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Media training is hot. With the success of public relations-driven companies like Starbucks and growing awareness that PR is a potent marketing tool, many companies are using media training to strengthen their communication capabilities.

Media training can be a complex, expensive undertaking. But with a little planning, it can make your organization's message clearer and more compelling.

What Is It?

Media training is the process of equipping staff to interact effectively with journalists and present your organization in the best possible light.

For frontline employees, it means learning the basics—media inquiries are promptly and politely referred to the corporate communications department, and company gossip is not shared with the (seemingly) nice woman from the newspaper.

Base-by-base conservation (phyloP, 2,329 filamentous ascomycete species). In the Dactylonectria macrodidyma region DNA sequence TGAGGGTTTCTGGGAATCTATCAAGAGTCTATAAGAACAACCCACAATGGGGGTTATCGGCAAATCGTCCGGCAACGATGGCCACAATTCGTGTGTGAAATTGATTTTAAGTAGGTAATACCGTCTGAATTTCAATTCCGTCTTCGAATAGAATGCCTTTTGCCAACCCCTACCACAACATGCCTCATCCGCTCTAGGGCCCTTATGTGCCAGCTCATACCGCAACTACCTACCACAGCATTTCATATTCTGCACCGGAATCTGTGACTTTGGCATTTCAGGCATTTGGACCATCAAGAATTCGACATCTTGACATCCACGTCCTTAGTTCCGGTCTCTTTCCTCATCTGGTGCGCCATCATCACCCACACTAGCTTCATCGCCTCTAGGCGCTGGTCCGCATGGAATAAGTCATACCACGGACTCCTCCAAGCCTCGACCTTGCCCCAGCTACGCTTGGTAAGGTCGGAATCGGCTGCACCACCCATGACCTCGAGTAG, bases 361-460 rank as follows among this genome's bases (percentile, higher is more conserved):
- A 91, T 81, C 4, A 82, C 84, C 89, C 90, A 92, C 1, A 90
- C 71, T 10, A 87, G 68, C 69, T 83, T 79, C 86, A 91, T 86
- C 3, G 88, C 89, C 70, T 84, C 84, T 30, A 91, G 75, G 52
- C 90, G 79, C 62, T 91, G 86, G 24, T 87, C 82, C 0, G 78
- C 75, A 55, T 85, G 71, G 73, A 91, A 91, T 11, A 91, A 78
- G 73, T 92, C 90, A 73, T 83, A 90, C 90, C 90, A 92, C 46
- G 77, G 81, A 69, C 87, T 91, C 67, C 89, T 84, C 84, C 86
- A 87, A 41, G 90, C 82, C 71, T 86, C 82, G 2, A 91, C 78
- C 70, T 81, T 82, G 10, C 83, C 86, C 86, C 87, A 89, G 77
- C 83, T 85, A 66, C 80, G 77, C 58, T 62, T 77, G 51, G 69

For corporate communications staff, media training ensures that different offices use the same techniques and information to handle journalists' inquiries. It can also involve simulations, where executives manage a rapidly unfolding crisis, often with incomplete information.

For senior managers who will represent the company, it centers on polishing their media-handling skills, usually with videotaped interview simulations and detailed appraisals. Training often supports an important event, like an acquisition or product launch.

Media Considerations

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Chris Dillon (chris@dilloncommunications.com) is the principal of Hong Kong-based Dillon Communications Ltd.